Image copyright © by Marcus Trahan



DIRECTED by Roman Polanski
PRODUCED by Robert Evans
WRITTEN by Robert Towne
ORIGINAL MUSIC by Jerry Goldsmith
PRODUCTION DESIGN by Richard Sylbert

If you tortured me, if you tied me to a chair and showed me videos of George W. Bush for three days straight, if you forced me to choose my favorite film of all time … well, if you read my piece on Tom Jones already, you know where I’m going with this. Some days it’s Tom Jones. Some days it’s Chinatown.

Recreating a different time is tough. Hollywood has only started to get it right since the ’60s and ’70s. Before that, I can’t think of many movies that were more than a simulacrum of what another time might have been. Sure, they got the costumes right, most of the time, and sometimes the sets were fairly realistic. But something about the feel of them just wouldn’t be right. Look at any big Egyptian or Roman epic from the ’50s. They are entirely too shiny. Technicolor required too many lights.

But a handful of pictures make me feel like the filmmakers might actually have taken their cameras through a time machine and just filmed it on the actual locations. Tom Jones is one. Chinatown is another. The location manager did an incredible job of re-creating Los Angeles in the 1930s. Okay, I wasn’t there; I wasn’t even born, but I’ve spent a lot of time in LA and seen a lot of photos, and every shot feels right. The light looks right. These days the San Fernando Valley stretches about 90 miles in all directions, north of LA; back then it was all orange groves, right over the hills. The costumes and the makeup are perfect, too.

Jack Nicholson is wonderful as Jake Gittes, who is not at all like Philip Marlowe. Jake is a snappy dresser, drives a great car, and is in the business for the money. He’s good at his job, and what really gets him is being played for a fool. Faye Dunaway navigates a part that is incredibly conflicted, you feel tension in her every moment she is on screen. And the climactic scene (“She’s my sister … she’s my daughter …”) … well, what can you say? I was completely blindsided, as was everyone else in the audience.

Have to say a word about the music. There are several ways you can do movie music. One is to make it big. Remember the soundtracks to Gone With the Wind, or one of those epics of the ’50s like Ben-Hur, or Lawrence of Arabia? The best modern example is Star Wars. Right from the first note you know you’ve got an exciting picture. Lately we’ve got a lot of movies that go the pop route, and often the music elevates a so-so movie into something more lively, like Pretty Woman. You can’t help tapping your toes. Or you can use it just for emphasis, like Bernard Herrmann’s shrieking strings in Psycho. The music in Chinatown is used mostly for mood. When this is done well—and I don’t know of any better example than this one—you are hardly even aware it’s there. But next time you watch, listen to the music, see what it does. Jerry Goldsmith is exactly right here.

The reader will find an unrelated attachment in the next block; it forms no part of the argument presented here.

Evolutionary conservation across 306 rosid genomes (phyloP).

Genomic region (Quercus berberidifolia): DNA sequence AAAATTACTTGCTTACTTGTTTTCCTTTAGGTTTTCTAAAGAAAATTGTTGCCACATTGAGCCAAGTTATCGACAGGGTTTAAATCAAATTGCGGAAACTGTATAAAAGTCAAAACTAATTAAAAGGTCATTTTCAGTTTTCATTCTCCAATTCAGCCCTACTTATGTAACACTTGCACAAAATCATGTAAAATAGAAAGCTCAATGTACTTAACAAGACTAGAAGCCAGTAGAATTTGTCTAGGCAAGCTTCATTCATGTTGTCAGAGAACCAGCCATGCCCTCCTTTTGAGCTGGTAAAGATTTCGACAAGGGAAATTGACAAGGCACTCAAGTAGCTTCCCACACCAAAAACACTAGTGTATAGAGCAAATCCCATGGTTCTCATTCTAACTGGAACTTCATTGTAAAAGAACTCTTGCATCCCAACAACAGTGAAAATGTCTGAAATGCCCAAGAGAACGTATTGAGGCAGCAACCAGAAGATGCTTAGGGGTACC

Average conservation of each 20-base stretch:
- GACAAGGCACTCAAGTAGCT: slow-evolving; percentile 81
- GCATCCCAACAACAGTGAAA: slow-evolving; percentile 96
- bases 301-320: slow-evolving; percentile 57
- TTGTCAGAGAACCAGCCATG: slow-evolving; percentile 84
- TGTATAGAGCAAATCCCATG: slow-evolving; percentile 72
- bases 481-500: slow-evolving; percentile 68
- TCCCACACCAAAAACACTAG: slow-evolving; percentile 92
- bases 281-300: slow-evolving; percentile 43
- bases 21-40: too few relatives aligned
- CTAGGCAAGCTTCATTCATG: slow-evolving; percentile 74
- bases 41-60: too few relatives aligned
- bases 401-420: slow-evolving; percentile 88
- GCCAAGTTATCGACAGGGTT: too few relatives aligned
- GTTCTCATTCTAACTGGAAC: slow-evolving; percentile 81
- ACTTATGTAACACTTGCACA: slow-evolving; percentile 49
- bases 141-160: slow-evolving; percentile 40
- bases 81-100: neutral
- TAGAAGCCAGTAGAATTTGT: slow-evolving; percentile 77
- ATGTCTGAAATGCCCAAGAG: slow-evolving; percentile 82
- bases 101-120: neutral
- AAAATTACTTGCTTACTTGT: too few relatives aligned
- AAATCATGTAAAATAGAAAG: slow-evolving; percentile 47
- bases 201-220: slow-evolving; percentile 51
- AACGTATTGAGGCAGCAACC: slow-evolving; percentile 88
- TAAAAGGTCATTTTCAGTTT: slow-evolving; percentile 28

It all comes together in Chinatown. Everybody did his job. Even the movie poster is one of the all-time bests.

But the real star of the picture, to me, is … Robert Towne. You thought I was going to say Roman Polanski, didn’t you? Well, there is no doubt he is brilliant, no doubt that his contributions to the film (and in particular the ending, which originally was not so dark) are huge, it’s Towne’s script, and this is very much a script-driven film. It is wonderfully complex and interconnected, based on fact, and so, so sad.

Even the enigmatic title is perfect. We never find out what happened to Jake in Chinatown years ago, and we never go there until the end of the film. It has nothing to do with the neighborhood nor with the Chinese people who live there. It’s a state of mind.

“It’s Chinatown, Jake.”